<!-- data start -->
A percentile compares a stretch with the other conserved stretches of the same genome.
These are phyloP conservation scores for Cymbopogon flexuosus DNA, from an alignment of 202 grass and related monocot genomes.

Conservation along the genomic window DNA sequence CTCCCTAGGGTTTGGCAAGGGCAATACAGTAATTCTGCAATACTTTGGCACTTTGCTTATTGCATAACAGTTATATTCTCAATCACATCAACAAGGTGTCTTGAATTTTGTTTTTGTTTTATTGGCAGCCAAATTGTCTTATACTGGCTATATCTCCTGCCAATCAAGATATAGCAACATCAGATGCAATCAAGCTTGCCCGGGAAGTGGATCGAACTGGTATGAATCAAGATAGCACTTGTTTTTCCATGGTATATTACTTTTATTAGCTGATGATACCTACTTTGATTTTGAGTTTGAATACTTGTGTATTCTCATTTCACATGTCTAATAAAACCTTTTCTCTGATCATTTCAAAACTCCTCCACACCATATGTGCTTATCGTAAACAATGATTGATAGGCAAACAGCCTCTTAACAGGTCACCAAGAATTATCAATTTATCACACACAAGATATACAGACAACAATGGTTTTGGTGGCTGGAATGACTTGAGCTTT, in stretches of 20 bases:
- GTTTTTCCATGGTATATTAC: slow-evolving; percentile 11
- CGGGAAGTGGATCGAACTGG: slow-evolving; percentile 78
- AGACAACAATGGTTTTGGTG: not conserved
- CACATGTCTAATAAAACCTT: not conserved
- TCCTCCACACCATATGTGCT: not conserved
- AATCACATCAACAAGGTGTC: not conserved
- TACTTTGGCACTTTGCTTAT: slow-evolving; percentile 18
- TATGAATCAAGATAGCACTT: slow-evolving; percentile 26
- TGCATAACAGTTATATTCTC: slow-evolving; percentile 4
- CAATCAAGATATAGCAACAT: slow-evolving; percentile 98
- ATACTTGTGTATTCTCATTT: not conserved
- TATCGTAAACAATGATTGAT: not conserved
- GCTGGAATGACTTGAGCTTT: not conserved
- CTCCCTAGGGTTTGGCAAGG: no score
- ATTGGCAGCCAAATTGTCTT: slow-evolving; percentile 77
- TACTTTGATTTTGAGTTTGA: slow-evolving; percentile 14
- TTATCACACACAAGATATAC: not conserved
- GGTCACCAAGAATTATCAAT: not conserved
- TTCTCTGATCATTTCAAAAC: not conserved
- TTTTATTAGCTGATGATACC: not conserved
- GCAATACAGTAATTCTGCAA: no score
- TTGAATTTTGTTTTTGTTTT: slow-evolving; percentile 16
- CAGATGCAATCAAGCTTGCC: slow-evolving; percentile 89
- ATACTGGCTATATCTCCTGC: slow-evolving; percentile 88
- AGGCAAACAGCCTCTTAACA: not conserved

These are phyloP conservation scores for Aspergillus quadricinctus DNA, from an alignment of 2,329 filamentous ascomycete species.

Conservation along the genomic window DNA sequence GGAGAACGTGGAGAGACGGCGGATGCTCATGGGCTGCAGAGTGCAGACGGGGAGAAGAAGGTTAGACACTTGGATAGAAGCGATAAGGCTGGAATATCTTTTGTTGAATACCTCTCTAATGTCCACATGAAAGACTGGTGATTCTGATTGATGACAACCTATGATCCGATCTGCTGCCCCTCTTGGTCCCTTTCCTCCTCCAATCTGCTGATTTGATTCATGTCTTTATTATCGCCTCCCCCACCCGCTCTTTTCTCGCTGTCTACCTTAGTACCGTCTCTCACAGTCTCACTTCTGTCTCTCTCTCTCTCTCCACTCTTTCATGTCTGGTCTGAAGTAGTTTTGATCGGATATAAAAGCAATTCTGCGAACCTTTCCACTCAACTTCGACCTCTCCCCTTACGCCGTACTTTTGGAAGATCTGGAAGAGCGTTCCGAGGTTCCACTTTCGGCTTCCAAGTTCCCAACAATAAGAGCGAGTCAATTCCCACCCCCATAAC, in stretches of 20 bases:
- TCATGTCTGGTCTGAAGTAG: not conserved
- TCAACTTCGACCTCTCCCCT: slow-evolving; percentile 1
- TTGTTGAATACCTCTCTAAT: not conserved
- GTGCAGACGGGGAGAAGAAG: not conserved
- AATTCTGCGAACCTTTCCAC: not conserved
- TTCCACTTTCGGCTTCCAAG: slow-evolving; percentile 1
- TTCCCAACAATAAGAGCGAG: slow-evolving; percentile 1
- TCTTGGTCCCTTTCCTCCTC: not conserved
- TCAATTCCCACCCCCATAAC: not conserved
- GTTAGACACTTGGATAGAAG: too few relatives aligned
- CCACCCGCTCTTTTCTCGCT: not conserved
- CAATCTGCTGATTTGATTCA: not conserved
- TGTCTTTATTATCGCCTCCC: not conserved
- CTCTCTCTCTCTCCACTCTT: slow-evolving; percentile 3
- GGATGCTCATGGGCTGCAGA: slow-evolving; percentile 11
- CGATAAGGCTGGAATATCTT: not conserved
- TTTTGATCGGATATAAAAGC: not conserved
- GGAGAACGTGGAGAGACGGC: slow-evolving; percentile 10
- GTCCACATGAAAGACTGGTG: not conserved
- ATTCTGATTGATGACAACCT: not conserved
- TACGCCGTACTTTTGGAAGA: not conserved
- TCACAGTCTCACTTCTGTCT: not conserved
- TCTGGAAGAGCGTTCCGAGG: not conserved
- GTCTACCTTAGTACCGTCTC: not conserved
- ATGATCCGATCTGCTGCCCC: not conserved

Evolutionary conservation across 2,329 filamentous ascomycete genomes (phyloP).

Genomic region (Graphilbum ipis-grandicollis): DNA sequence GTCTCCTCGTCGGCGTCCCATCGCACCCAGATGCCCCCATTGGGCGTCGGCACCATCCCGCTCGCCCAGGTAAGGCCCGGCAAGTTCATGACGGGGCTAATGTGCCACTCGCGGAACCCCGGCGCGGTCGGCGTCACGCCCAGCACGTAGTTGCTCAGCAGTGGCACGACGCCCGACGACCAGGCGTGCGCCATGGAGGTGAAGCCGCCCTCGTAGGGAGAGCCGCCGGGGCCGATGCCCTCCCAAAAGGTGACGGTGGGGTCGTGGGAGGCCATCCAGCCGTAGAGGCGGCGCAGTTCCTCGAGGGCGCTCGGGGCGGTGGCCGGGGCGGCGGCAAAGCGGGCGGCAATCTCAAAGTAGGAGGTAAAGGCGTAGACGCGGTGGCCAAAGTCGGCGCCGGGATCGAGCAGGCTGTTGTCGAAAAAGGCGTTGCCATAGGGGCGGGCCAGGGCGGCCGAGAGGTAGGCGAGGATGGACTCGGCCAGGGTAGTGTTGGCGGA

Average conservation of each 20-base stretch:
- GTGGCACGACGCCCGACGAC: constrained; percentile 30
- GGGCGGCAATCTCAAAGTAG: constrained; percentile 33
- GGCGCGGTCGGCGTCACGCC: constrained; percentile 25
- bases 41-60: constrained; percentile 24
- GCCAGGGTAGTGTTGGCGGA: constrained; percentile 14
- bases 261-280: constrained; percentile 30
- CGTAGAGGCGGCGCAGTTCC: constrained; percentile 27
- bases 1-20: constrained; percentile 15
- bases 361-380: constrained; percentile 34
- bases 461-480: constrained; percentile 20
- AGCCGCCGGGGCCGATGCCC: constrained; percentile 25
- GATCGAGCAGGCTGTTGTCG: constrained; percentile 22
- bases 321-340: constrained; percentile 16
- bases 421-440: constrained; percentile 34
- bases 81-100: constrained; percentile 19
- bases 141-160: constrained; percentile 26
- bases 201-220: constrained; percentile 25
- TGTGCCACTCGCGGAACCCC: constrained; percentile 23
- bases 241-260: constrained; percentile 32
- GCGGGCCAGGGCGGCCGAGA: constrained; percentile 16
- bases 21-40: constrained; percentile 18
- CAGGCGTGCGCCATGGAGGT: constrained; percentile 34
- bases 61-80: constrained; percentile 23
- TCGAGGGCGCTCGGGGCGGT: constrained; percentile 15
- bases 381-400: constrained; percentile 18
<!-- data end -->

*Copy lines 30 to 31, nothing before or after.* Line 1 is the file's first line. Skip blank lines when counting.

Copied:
Conservation along the genomic window DNA sequence GGAGAACGTGGAGAGACGGCGGATGCTCATGGGCTGCAGAGTGCAGACGGGGAGAAGAAGGTTAGACACTTGGATAGAAGCGATAAGGCTGGAATATCTTTTGTTGAATACCTCTCTAATGTCCACATGAAAGACTGGTGATTCTGATTGATGACAACCTATGATCCGATCTGCTGCCCCTCTTGGTCCCTTTCCTCCTCCAATCTGCTGATTTGATTCATGTCTTTATTATCGCCTCCCCCACCCGCTCTTTTCTCGCTGTCTACCTTAGTACCGTCTCTCACAGTCTCACTTCTGTCTCTCTCTCTCTCTCCACTCTTTCATGTCTGGTCTGAAGTAGTTTTGATCGGATATAAAAGCAATTCTGCGAACCTTTCCACTCAACTTCGACCTCTCCCCTTACGCCGTACTTTTGGAAGATCTGGAAGAGCGTTCCGAGGTTCCACTTTCGGCTTCCAAGTTCCCAACAATAAGAGCGAGTCAATTCCCACCCCCATAAC, in stretches of 20 bases:
- TCATGTCTGGTCTGAAGTAG: not conserved